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Related Ingredients
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Tasting Notes

Sweet and picante meet again with Michael Mina's succulent side dish.

The corn brings an earthy sweetness and richness from the “creamy” texture we get from grating, while the jalapeños balance the dish with a fresh, watery burst of spice that cuts through the richness of the dish. When eaten as part of our meal, the soft, creamy corn has enough body and texture to stand up to the scallop’s crunchy chorizo crust.

Tips & Techniques

  1. Grab your grater. As Michael explains to Michelle Branch, grating the corn – instead of cutting it from the cob – exposes the starch that is suspended in the liquid of each kernel. By cooking the grated corn slowly, this starch thickens the mixture. The resulting consistency is reminiscent of corn pudding.
  2. Take it slow. For creamed corn perfection, keep the heat low. Cranking up the heat can cause the starch, liquid and fat in the mixture to separate, which would leave the finished dish greasy and uneven.
  3. Some like it not-so-hot. Since jalapeños can vary greatly in spiciness, you should always taste a tiny piece of each raw pepper to determine how much you want to add to the dish.
  4. Timing is everything. To imbue this creamed corn – or whatever veggie you’ve got on the stovetop – with a supple, silken quality, take the dish off the heat and add the butter at the last minute. A coating of freshly melted butter lends a touch of elegance that you won’t get if you stir in the butter while the dish is still cooking.

 

Toolbox

These tools are the ones we find especially helpful when making this dish.

  1. Box grater. When creating a pulp for creamed corn, a box grater is the ideal tool. The grater removes all the liquid and starch inside each kernel and leaves the toughest part of the kernel on the cob.
  2. Latex gloves. The juice of spicy chilies can leave your fingers tingling for hours. (And if you accidently rub your eyes with tingling fingers, you’ll really feel the burn!) Reduce the risk of getting chili juice on your skin by wearing gloves whenever you’re handling hot peppers.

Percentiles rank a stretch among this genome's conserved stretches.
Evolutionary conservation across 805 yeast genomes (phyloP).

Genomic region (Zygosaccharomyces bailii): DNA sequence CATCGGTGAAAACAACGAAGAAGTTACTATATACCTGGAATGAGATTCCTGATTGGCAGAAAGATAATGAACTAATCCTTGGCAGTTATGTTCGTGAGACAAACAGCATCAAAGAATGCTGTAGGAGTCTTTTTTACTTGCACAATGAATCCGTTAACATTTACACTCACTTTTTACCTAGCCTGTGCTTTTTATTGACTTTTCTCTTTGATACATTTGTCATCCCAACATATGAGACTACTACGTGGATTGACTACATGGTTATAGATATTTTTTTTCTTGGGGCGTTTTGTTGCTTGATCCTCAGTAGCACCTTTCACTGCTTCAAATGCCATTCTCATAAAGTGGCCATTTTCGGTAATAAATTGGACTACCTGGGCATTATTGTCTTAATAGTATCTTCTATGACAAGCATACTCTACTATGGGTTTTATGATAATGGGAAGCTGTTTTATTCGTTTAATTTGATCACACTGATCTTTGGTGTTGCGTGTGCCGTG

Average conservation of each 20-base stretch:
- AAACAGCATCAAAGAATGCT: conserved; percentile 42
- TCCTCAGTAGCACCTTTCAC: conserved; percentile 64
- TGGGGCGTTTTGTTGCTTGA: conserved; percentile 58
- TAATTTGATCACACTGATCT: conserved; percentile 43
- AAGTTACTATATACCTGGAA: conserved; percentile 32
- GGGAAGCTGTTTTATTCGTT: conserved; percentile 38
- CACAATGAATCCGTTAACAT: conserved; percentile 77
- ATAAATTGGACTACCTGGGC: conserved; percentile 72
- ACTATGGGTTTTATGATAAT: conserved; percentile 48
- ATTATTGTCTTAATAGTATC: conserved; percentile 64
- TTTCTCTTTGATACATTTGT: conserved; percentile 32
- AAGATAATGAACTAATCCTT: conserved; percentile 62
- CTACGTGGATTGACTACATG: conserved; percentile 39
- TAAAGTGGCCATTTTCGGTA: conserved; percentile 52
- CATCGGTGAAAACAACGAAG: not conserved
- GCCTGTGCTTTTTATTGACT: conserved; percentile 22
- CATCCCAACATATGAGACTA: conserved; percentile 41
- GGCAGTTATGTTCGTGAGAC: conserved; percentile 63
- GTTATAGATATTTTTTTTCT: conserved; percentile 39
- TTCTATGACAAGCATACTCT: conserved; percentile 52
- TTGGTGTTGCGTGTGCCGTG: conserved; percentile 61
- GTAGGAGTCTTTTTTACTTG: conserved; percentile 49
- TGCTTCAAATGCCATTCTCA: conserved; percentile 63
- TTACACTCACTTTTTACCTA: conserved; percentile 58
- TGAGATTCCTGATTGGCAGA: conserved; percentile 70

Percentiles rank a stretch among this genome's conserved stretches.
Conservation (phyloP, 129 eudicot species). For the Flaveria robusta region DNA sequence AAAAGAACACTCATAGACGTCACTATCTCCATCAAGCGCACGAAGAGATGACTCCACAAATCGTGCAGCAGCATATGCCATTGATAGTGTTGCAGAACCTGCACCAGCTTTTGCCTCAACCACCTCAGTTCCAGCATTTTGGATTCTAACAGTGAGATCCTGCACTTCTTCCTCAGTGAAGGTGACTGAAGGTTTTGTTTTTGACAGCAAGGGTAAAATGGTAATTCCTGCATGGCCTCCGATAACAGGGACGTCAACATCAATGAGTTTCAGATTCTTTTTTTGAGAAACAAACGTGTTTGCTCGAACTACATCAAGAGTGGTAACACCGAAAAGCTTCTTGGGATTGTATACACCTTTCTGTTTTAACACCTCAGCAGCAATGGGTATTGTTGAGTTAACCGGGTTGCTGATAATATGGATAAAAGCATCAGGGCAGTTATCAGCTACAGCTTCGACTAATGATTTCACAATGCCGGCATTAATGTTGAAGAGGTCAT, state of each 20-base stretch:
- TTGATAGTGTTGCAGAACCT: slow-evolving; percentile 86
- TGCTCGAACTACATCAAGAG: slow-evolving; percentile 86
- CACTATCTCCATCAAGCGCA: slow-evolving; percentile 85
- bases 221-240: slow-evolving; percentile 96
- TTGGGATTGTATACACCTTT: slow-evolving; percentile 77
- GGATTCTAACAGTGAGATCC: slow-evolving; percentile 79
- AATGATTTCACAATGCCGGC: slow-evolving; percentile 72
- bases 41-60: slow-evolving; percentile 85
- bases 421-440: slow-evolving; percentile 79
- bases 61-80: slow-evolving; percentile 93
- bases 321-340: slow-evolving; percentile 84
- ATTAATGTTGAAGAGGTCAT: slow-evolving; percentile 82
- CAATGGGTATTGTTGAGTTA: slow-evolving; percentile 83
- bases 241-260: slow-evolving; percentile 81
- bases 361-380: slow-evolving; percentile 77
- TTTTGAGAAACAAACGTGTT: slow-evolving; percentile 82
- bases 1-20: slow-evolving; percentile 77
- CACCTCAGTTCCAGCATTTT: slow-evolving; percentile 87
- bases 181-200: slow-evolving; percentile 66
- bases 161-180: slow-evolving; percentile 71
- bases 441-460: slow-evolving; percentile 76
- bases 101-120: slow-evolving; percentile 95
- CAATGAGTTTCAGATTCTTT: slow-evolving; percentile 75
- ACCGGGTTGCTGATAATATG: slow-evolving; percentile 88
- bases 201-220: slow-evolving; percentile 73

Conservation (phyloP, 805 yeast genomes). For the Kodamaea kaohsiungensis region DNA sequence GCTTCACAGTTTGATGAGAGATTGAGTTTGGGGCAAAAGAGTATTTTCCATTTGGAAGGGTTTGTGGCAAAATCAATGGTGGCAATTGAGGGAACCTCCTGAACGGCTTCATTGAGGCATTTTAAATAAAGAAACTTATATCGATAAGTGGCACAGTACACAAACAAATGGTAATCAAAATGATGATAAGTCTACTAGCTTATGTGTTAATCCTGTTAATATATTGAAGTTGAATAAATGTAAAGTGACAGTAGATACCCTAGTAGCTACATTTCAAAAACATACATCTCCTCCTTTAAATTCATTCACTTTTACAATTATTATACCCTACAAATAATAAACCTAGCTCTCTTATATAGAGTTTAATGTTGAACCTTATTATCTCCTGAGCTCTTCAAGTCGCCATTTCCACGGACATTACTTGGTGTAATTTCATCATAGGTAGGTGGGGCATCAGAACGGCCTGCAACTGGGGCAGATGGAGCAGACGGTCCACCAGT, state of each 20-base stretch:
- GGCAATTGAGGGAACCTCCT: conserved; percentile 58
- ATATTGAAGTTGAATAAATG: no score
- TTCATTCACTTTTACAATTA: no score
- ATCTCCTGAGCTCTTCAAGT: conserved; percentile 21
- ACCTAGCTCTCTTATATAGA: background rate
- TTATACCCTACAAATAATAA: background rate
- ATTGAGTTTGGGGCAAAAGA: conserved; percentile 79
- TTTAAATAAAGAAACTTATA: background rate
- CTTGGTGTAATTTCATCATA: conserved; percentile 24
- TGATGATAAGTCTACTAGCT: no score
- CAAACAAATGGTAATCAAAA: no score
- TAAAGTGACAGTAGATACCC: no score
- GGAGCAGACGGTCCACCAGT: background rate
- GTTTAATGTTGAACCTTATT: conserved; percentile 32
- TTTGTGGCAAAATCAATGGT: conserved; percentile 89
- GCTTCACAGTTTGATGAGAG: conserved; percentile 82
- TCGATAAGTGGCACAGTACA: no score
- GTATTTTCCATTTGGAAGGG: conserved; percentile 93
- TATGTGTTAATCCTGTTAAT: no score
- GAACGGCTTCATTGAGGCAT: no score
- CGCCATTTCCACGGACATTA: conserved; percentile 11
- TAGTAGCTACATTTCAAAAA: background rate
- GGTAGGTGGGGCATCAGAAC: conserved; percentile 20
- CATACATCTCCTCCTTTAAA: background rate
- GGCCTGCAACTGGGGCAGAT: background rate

The list below includes all the equipment you’ll want to make this dish.

Medium high-sided sauté pan
Box grater

Small baking sheet with rack and wax paper

Rubber spatula
Knife
Cutting board
Small pot
Wax paper
Scissors
Latex gloves


Ingredients
  • 3 small jalapeño peppers, seeds removed, cut into ⅛-inch dice
  • 8 ears corn, husk and silk removed and discarded
  • 5 tablespoons unsalted butter
  • Salt
  • 1/2 teaspoon freshly ground black pepper
  • 1 bay leaf

Serves: 4

Total time: 40 minutes

Active time: 30 minutes

Method
  1. Cut the ends off the jalapeños. Using a paring knife, cut them in half and remove the seeds and ribs. Cut them into 1/8-inch dice. Remember to wash hands thoroughly after handling the chiles. If you’re sensitive to chiles, try wearing rubber gloves.
  2. Break 4 of the ears of corn in half. Hold a box grater over a plate and grate the kernels off the cobs. Set aside pulp.
  3. Using a knife, cut the kernels off the remaining 4 ears of corn. Set kernels aside. Save two of the scraped ears for the chorizo vinaigrette.
  4. Set a large sauté pan over high heat. Add 2 tablespoons of butter. Once the butter has melted, add the corn kernels that were cut off the cob. Season with salt and 1/4 teaspoon black pepper. Add the diced jalapeños and bay leaf. Sauté over medium heat until the jalapeño is translucent and the corn is soft, about 3 minutes. If necessary, add water 2 tablespoons at a time during cooking to keep the mixture from sticking.
  5. Add the grated corn and cook, turn down the heat, and stir continuously with a rubber spatula until the mixture thickens. You can tell that the corn has thickened enough when a line drawn down the middle of the pan stays clean and the mixture doesn’t run. It will take about 5 to 7 minutes. Turn the stove off.
  6. Fold the remaining butter into the mixture using a rubber spatula. At this point, it is important not to let the mixture boil – this would cause it to separate.
  7. Transfer the mixture to a small pot and cover the top with a piece of wax paper. This will prevent a skin from forming on the top. Hold warm until ready to serve.

Here is a great way to turn this dish into a meal

Grilled pork sausage with jalapeño-creamed corn & sautéed greens

For a dish with a kick, grill a fresh spicy pork sausage and serve it with the jalapeño-creamed corn & sautéed greens

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